Erik Ohlson hearing

Erik Ohlson’s prison term will remain at25 years to life.

Nancy Nalley wasn’t in the courtroom Thursday, but her brother John sat in the front row Skyping with her through his phone the first day of a two day sentencing hearing for Erik Ohlson.

John, who was the first 911 call the night that Nancy’s daughter was shot, tucked his arm under his elbow to steady the camera aimed at Ohlson as he made his way into the courtroom. 

Ohlson, a Jackson resident, pled guilty to felony first degree murder of Driggs resident Jennifer Nalley, Nancy’s daughter, in February in a plea deal that took the death penalty off the table.

Ohlson was arrested in July 2016 after he crashed his truck into an electrical pole on 2500 South, just three miles from Nalley’s cabin in Driggs where she lay dead from eight gun shot wounds suffered that same night, according to the Teton County Coroner’s report. She was about 12 weeks pregnant at the time. Ohlson was arrested for a DUI and later confessed to killing Nalley. However, his confession was thrown out after the court determined that the Idaho State Police failed to provide legal counsel to Ohlson during the interrogation.

Ohlson entered the Teton County Courtroom at 10:13 a.m. on Thursday flanked by his defense attorneys Jim Archibald and John Thomas. The courtroom was full, with members of the Jackson Hole Roller Derby team of which Nalley was a member. Behind them sat members of Ohlson’s family including his mother.

Others in the courtroom Thursday morning included friends and neighbors of Nalley’s and staff from Family Safety Network, a local organization supporting people who are victims of domestic violence and sexual assault. Idaho State Police and the Teton County Sheriff’s Office stood guard in front of the double doors into the courtroom, while Teton County Sheriff Tony Liford took a seat directly behind the defendant and another deputy just to the right of the table.

Heading into the sentencing, Ohlson’s defense filed several objections to the pre-sentencing report, a document that the judge will use to help determine the weight of the sentencing. Ohlson’s defense also filed a brief Wednesday prior to the Thursday hearing which largely outlined a positive portrait of Ohlson. The brief also explained Ohlson’s challenges in life including growing up with a father who was an alcoholic and he himself falling into the same pattern later in life. In the brief, the defense asked the court to consider a minimum sentence of 10 years in prison given this was Ohlson’s first felony offense.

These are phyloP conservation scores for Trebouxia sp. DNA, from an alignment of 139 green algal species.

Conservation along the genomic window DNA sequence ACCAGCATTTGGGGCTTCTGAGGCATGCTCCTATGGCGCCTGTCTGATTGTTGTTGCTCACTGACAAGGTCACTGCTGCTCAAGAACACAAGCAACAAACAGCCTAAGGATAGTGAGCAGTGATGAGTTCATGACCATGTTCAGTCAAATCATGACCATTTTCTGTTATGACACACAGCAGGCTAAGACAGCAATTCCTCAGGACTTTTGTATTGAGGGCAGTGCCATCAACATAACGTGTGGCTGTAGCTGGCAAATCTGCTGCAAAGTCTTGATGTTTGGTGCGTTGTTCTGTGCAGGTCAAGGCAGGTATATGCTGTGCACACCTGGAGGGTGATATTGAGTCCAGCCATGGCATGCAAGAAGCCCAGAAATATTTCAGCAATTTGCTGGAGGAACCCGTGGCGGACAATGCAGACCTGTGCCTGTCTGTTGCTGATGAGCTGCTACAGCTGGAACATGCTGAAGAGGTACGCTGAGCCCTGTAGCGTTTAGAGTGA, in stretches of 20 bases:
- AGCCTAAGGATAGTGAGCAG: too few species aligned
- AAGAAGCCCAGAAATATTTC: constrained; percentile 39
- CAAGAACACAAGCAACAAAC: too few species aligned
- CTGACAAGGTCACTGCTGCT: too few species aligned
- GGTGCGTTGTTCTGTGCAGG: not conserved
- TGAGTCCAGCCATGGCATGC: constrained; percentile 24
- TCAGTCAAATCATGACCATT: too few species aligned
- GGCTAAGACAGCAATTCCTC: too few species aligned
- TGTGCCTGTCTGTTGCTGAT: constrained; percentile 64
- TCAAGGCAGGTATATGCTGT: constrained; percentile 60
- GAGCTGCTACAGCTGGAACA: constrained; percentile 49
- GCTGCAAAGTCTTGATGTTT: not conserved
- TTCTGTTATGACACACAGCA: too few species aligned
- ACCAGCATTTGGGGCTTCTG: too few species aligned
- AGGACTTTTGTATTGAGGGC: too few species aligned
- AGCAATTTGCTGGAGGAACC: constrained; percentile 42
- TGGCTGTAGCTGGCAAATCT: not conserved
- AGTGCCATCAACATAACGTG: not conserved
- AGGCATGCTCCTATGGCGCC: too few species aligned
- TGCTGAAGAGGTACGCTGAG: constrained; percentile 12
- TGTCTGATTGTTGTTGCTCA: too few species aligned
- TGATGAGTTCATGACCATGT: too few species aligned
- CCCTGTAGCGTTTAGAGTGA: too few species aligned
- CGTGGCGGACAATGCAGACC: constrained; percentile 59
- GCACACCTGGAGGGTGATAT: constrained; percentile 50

The Teton County Prosecutor’s Office is seeking life in prison.

On Thursday the defense renewed their request for a new pre-sentencing report just as they had asked for last week in another motion before the court. The defense argued, “Taken in its entirety, the pre-sentence report appears to have been based, at least in part, on inaccurate and/or biased information. Nor does the writer provide sufficient information for her conclusions. As such, the PSR as a whole violates Mr. Ohlson’s constitutional rights to due process, notice, and a fair and reliable sentencing proceeding.”

Judge Bruce Pickett disagreed and sided with the state.

“The court has gone above and beyond considering the nature of the state,” said Judge Pickett. “The court is familiar with the facts and in light of that the court feels like it’s in a good position. The court has the obligation to put the weight on things that the court feels are important. The court finds no due process violations.”

Pickett did approve of the defense’s request that letters from Nalley’s friends and family not be attached to the PSI, but could be entered into the record Friday.

Additionally, the defense asked that the victim impact statement, which would be shown via a pre-recorded video of Nalley’s mother and father, be limited to only the victims. The video, said Teton County Prosecutor Billie Siddoway, contained footage of Nancy reading letters from Jennifer’s friends. The defense said this was outside the scope of an impact statement.

While the state was not outside of the scope of what the law allows with regard to the victim impact statement, Judge Pickett sided with the defense and asked the prosecutor to edit the video prior to Friday’s court date taking out the parts of the video that included Nancy reading the letters.

Court will continue tomorrow, Friday, May 10 starting at 9 a.m. when the defense and state will call witnesses to the stand and the amended victim impact video will be shown prior to the judge’s sentence ruling.


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